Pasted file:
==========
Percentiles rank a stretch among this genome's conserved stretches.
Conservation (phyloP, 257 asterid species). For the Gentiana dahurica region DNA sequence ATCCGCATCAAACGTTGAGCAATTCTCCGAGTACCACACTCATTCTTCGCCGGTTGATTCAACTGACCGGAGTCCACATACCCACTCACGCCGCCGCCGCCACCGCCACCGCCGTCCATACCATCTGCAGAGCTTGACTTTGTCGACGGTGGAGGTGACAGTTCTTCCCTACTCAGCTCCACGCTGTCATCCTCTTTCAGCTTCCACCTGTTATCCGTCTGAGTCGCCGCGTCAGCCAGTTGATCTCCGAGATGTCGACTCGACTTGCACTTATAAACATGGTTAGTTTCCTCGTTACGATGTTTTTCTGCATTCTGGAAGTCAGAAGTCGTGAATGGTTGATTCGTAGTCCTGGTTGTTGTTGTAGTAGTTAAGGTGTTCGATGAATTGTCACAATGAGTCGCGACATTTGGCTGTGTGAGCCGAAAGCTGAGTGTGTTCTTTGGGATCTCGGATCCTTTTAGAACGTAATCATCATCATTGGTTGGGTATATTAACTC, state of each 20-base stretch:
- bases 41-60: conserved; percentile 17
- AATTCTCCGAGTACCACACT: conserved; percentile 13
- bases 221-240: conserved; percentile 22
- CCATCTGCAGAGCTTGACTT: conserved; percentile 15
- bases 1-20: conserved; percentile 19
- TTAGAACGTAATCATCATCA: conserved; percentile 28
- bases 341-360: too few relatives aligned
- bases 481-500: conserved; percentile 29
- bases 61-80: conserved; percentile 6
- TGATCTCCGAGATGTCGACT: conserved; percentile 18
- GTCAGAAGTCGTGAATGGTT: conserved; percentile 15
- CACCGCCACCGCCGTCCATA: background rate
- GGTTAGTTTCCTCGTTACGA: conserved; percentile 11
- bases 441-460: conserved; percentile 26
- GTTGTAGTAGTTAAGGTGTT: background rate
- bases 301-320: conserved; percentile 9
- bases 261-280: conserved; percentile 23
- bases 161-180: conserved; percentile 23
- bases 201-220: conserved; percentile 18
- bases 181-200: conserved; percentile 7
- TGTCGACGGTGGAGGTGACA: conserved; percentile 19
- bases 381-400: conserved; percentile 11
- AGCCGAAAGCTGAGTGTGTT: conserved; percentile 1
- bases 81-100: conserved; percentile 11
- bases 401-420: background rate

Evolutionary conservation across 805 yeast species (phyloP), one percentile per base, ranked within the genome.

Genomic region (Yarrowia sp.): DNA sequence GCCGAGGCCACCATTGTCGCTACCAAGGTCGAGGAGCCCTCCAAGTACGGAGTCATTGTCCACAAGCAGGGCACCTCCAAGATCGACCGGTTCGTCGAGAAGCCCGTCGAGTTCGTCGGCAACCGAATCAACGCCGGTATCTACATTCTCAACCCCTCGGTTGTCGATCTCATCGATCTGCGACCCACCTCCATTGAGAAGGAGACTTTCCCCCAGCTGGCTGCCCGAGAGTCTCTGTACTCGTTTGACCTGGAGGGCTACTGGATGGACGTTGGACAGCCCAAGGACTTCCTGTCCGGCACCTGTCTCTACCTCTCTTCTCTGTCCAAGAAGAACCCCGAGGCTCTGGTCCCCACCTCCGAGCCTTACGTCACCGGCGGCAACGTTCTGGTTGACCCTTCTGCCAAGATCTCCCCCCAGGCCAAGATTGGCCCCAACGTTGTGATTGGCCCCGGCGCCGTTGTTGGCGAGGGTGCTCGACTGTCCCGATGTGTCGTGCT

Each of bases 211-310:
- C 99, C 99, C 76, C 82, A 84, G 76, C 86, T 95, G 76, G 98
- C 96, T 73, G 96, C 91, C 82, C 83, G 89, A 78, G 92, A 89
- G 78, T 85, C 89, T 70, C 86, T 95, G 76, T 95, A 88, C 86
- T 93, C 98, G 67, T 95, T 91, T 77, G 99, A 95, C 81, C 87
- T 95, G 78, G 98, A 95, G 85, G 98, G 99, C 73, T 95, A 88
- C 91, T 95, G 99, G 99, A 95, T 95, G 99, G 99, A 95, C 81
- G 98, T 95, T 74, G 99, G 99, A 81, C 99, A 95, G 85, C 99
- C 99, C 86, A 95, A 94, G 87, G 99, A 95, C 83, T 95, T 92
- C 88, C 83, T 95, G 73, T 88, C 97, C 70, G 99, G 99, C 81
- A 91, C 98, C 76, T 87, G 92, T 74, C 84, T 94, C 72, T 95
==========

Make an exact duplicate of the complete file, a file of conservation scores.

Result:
Percentiles rank a stretch among this genome's conserved stretches.
Conservation (phyloP, 257 asterid species). For the Gentiana dahurica region DNA sequence ATCCGCATCAAACGTTGAGCAATTCTCCGAGTACCACACTCATTCTTCGCCGGTTGATTCAACTGACCGGAGTCCACATACCCACTCACGCCGCCGCCGCCACCGCCACCGCCGTCCATACCATCTGCAGAGCTTGACTTTGTCGACGGTGGAGGTGACAGTTCTTCCCTACTCAGCTCCACGCTGTCATCCTCTTTCAGCTTCCACCTGTTATCCGTCTGAGTCGCCGCGTCAGCCAGTTGATCTCCGAGATGTCGACTCGACTTGCACTTATAAACATGGTTAGTTTCCTCGTTACGATGTTTTTCTGCATTCTGGAAGTCAGAAGTCGTGAATGGTTGATTCGTAGTCCTGGTTGTTGTTGTAGTAGTTAAGGTGTTCGATGAATTGTCACAATGAGTCGCGACATTTGGCTGTGTGAGCCGAAAGCTGAGTGTGTTCTTTGGGATCTCGGATCCTTTTAGAACGTAATCATCATCATTGGTTGGGTATATTAACTC, state of each 20-base stretch:
- bases 41-60: conserved; percentile 17
- AATTCTCCGAGTACCACACT: conserved; percentile 13
- bases 221-240: conserved; percentile 22
- CCATCTGCAGAGCTTGACTT: conserved; percentile 15
- bases 1-20: conserved; percentile 19
- TTAGAACGTAATCATCATCA: conserved; percentile 28
- bases 341-360: too few relatives aligned
- bases 481-500: conserved; percentile 29
- bases 61-80: conserved; percentile 6
- TGATCTCCGAGATGTCGACT: conserved; percentile 18
- GTCAGAAGTCGTGAATGGTT: conserved; percentile 15
- CACCGCCACCGCCGTCCATA: background rate
- GGTTAGTTTCCTCGTTACGA: conserved; percentile 11
- bases 441-460: conserved; percentile 26
- GTTGTAGTAGTTAAGGTGTT: background rate
- bases 301-320: conserved; percentile 9
- bases 261-280: conserved; percentile 23
- bases 161-180: conserved; percentile 23
- bases 201-220: conserved; percentile 18
- bases 181-200: conserved; percentile 7
- TGTCGACGGTGGAGGTGACA: conserved; percentile 19
- bases 381-400: conserved; percentile 11
- AGCCGAAAGCTGAGTGTGTT: conserved; percentile 1
- bases 81-100: conserved; percentile 11
- bases 401-420: background rate

Evolutionary conservation across 805 yeast species (phyloP), one percentile per base, ranked within the genome.

Genomic region (Yarrowia sp.): DNA sequence GCCGAGGCCACCATTGTCGCTACCAAGGTCGAGGAGCCCTCCAAGTACGGAGTCATTGTCCACAAGCAGGGCACCTCCAAGATCGACCGGTTCGTCGAGAAGCCCGTCGAGTTCGTCGGCAACCGAATCAACGCCGGTATCTACATTCTCAACCCCTCGGTTGTCGATCTCATCGATCTGCGACCCACCTCCATTGAGAAGGAGACTTTCCCCCAGCTGGCTGCCCGAGAGTCTCTGTACTCGTTTGACCTGGAGGGCTACTGGATGGACGTTGGACAGCCCAAGGACTTCCTGTCCGGCACCTGTCTCTACCTCTCTTCTCTGTCCAAGAAGAACCCCGAGGCTCTGGTCCCCACCTCCGAGCCTTACGTCACCGGCGGCAACGTTCTGGTTGACCCTTCTGCCAAGATCTCCCCCCAGGCCAAGATTGGCCCCAACGTTGTGATTGGCCCCGGCGCCGTTGTTGGCGAGGGTGCTCGACTGTCCCGATGTGTCGTGCT

Each of bases 211-310:
- C 99, C 99, C 76, C 82, A 84, G 76, C 86, T 95, G 76, G 98
- C 96, T 73, G 96, C 91, C 82, C 83, G 89, A 78, G 92, A 89
- G 78, T 85, C 89, T 70, C 86, T 95, G 76, T 95, A 88, C 86
- T 93, C 98, G 67, T 95, T 91, T 77, G 99, A 95, C 81, C 87
- T 95, G 78, G 98, A 95, G 85, G 98, G 99, C 73, T 95, A 88
- C 91, T 95, G 99, G 99, A 95, T 95, G 99, G 99, A 95, C 81
- G 98, T 95, T 74, G 99, G 99, A 81, C 99, A 95, G 85, C 99
- C 99, C 86, A 95, A 94, G 87, G 99, A 95, C 83, T 95, T 92
- C 88, C 83, T 95, G 73, T 88, C 97, C 70, G 99, G 99, C 81
- A 91, C 98, C 76, T 87, G 92, T 74, C 84, T 94, C 72, T 95